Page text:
In what follows we consider a simple example of electrically neutral plasma where chargedW -bosons condense because of a large asymmetry between leptons and antilep-tons. For simplicity we conﬁne ourselves to only one family of lepantilep-tons. This simpliﬁ-cation does not inﬂuence the essential features of the result. A more detailed analysis with all the particles included can be found in reference [34]. Quarks may be essential for the imposing of the condition of vanishing of all the gauge charge densities in plasma and for the related cancellation of the axial anomaly but we work in the lowest order of the perturbation theory where the anomaly is absent.

The plasma is supposed to be electrically neutral, with zero baryonic number density but with a high leptonic one. The essential reactions are the direct and inverse decays of W :

W+↔ e++ν . (1.30)

The equilibrium with respect to these processes imposes the equality between the chem-ical potentials:

μW =μν− μe (1.31)

The condition of electroneutrality reads:

nW+ − nW−− ne−+ne+ = 0, (1.32)

while the leptonic number density is equal to

nL=nν − nν¯+ne−− ne+. (1.33)

Here n = gs

d3p/(2π)3f is the number density of the corresponding particles and gs is the spin counting factor. One should remember that only left-handed electrons

**Chapter** **1.** **Bose-Einstein condensation**

photons, while chirality ﬂip may take place only in reactions with Higgs bosons.

Leptonic number is supposed to be conserved, so nL is constant in the comoving

volume and is a ﬁxed parameter of the scenario. (B+L)-nonconservation induced by sphalerons is neglected because temperature is mostly assumed to be below the elec-troweak phase transition.

It is evident that for suﬃciently high nL the chemical potential of W should reach

its maximum value, μW = mW, and with further rising nL, W-bosons must condense.

In particular, the condensate is formed when the critical lepton number density, nc ν, is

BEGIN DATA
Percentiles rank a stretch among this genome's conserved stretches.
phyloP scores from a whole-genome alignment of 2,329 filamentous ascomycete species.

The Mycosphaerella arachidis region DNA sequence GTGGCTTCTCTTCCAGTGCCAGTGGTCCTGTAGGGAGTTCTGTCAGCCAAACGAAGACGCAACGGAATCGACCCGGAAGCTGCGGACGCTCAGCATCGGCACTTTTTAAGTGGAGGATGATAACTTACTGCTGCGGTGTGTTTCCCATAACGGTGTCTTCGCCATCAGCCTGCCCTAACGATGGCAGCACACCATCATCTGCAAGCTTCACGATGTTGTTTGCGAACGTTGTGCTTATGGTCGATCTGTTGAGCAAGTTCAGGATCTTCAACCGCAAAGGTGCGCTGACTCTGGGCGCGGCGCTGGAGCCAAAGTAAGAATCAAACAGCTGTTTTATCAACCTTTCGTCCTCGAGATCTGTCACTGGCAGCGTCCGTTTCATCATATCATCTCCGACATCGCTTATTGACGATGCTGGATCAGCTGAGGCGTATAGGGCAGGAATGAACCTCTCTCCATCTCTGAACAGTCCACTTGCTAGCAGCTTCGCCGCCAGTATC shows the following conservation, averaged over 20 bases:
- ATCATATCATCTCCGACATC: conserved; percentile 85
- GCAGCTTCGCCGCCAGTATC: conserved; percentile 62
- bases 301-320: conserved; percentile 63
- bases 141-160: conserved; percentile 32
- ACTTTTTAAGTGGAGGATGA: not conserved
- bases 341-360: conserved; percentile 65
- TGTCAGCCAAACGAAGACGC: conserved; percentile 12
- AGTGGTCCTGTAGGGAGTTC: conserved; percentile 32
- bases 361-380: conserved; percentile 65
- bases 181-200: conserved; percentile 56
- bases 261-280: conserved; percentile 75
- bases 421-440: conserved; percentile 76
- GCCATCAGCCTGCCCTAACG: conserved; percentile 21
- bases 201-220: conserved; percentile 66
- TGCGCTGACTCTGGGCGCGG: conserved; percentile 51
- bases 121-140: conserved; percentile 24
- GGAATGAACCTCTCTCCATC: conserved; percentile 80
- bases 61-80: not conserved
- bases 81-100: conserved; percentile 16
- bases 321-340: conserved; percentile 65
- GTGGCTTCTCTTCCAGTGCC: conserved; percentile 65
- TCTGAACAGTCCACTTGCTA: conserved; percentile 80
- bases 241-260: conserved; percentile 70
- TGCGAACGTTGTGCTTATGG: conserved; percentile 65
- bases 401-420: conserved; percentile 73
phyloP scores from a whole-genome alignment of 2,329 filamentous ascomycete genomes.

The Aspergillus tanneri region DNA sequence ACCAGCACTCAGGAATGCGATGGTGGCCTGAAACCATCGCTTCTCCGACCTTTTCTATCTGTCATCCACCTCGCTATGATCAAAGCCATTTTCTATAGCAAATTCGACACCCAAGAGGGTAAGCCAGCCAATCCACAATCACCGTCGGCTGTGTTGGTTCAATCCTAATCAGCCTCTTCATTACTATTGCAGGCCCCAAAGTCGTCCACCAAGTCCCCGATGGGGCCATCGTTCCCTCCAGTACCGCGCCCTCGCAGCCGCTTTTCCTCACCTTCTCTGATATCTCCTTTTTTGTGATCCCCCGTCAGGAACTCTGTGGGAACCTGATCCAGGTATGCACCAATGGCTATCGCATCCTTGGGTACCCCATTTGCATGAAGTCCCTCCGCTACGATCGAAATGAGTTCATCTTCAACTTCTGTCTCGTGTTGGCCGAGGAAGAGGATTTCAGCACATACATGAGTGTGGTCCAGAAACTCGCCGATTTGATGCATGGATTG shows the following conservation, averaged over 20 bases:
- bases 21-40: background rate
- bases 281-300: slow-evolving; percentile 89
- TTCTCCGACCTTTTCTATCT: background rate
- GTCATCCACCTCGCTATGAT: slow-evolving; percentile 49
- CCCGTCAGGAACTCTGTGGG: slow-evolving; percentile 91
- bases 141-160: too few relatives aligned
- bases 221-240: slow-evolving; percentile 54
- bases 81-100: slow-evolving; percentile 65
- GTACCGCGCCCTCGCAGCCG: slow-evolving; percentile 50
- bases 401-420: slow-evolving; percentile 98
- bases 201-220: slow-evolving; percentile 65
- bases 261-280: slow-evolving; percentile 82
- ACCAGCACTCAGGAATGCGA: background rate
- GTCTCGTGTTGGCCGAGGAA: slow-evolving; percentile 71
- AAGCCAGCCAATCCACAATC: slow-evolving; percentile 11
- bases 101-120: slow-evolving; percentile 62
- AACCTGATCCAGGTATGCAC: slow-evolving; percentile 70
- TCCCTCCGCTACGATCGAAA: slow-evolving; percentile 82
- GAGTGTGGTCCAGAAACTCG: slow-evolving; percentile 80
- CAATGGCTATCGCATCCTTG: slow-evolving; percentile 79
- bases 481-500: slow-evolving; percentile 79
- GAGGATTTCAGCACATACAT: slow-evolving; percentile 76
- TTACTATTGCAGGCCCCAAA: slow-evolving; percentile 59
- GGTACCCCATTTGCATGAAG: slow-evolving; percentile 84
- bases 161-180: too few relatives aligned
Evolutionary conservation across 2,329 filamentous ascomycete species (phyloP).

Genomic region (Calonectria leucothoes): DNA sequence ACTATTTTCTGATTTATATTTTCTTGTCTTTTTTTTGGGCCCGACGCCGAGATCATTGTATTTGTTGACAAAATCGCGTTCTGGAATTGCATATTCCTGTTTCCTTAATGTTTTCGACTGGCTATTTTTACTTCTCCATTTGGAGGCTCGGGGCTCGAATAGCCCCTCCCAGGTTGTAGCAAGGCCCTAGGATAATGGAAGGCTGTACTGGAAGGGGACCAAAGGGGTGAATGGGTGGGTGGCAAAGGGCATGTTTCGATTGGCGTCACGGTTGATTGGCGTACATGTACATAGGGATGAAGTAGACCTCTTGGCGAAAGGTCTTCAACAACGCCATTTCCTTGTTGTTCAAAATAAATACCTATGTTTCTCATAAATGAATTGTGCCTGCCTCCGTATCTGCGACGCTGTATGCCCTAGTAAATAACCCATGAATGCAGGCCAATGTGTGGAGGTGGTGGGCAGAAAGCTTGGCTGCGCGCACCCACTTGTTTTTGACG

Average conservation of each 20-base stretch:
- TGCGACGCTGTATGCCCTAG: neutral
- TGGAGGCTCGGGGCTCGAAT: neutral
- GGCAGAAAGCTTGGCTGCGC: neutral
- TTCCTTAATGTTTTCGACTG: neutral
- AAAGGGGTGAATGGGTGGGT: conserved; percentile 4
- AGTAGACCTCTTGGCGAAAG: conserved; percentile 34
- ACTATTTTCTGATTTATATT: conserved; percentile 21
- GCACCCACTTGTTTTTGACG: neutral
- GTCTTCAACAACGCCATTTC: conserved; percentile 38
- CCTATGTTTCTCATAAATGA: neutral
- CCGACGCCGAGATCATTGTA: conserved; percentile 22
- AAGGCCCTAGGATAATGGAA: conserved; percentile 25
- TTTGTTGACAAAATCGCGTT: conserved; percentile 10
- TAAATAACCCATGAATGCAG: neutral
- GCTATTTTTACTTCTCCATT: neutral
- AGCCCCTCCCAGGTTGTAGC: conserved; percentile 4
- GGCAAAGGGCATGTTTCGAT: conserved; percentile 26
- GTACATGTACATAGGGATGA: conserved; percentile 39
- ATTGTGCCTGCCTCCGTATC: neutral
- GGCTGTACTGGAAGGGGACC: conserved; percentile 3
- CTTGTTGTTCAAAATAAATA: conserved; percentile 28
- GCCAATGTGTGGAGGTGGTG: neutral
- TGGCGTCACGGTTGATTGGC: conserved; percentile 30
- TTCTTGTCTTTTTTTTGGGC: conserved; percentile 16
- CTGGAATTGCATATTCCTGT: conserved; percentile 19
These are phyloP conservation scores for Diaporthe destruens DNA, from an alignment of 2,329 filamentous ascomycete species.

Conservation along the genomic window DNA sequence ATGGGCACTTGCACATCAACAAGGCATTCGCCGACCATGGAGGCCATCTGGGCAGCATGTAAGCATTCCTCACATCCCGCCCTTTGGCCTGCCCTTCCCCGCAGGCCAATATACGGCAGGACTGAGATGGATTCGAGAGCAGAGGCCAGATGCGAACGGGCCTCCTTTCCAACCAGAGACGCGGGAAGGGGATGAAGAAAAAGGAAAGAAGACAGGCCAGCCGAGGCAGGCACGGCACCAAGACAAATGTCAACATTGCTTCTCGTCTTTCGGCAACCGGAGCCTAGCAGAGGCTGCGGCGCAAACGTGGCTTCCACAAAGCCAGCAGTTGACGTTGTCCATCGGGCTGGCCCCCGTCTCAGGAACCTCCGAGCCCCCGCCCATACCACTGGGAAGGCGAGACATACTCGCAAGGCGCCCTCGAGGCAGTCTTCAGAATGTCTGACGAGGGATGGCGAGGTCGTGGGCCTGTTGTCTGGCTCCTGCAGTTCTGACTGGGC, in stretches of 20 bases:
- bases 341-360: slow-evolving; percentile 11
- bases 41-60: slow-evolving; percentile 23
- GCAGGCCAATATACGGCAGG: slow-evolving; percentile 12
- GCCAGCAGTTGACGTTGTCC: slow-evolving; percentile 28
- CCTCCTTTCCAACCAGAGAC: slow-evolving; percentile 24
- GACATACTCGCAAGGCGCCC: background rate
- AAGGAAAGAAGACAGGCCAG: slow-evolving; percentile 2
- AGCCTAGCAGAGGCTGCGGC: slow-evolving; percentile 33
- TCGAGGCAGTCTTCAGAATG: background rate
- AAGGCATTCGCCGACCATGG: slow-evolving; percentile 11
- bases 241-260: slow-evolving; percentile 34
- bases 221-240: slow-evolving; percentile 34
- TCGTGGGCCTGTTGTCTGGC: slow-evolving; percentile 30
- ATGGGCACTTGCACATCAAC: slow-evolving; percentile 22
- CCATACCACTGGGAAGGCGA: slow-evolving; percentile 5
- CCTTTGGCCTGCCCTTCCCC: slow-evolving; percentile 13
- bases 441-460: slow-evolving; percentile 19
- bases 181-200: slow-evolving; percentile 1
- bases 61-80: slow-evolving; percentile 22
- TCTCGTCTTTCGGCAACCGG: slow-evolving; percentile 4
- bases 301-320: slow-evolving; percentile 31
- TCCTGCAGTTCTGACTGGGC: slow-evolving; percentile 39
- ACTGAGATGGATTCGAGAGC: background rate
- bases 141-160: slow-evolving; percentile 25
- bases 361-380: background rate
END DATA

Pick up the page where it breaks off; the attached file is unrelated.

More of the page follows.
reached.

As we wrote in section 1.1, the formation of a Bose condensate takes place when the de Broglie wavelength λdB ∼ 2π/

√

2mT is equal or larger than the inter-particle sepa-ration. Hence we can use this simple criterion to roughly check whether the conditions to create a condensate are realized or not.

Let us ﬁrst assume that the density of leptonic charge is very large, nL > T3.

Correspondingly the amplitude of the condensate must also be large, nC

W ≈ C/(2π)3 >

T3_{. In this case} _{μ}

e,ν > mW and equations (1.31–1.33) can be easily solved:

μν ≈ μe nL ≈ μ3 ν 2π2, and n C W ≈ 2 3nL. (1.34)

According to the equilibrium distribution (1.3) the plasma would consist of two parts,
the condensate with zero momentum and the high temperature plasma over the
conden-sate. Interparticle separation of the non condensed W -bosons under these conditions
is d ∼ n−1/3_{L} < T−1, while the de Broglie wave length of the condensed W ’s with zero
momentum is formally inﬁnitely large. In the realistic condensate the particle
momen-tum is not precisely zero but is of the order of the inverse size, r−1, of the region where
W -bosons condense. The de Broglie wave length of W -bosons above the condensate,
λdB ∼ 2π/

√

2mT is thus larger than d as long as T < mW/2π2.

For instance, nL T3, could be created in the Aﬄeck-Dine scenario, see section

1.4.2. In this model the universe could be quite cold. Later, when nL∼ 1/a3 is diluted

by the cosmological expansion down to the value when μW becomes smaller than mW

the condensate would evaporate and the universe would be reheated.

Though the possibility of a huge lepton asymmetry is quite interesting, the condensa-tion ofW -bosons could take place even with much smaller nL ∼ m3W. The interparticle

separation of W-bosons under these conditions is d ∼ n−1/3_{L} ∼ m−1_{W}. The de Broglie
wavelength of the high temperature plasma would be again λdB ∼ 2π/

√

2mT , that is
larger thand as long as T < 2π2_{m}

W. As is argued above, the de Broglie wave length of

the condensed W-bosons even in this case is much larger than the interparticle distance. At T ∼ mW the charged weak bosons, W , condense if all the relevant quantities are

close by an order of magnitude to theW -boson mass to a proper power, i.e. μν ∼ μe∼

mW, nL ∼ m3W. They rise with rising temperature, as can be found from numerical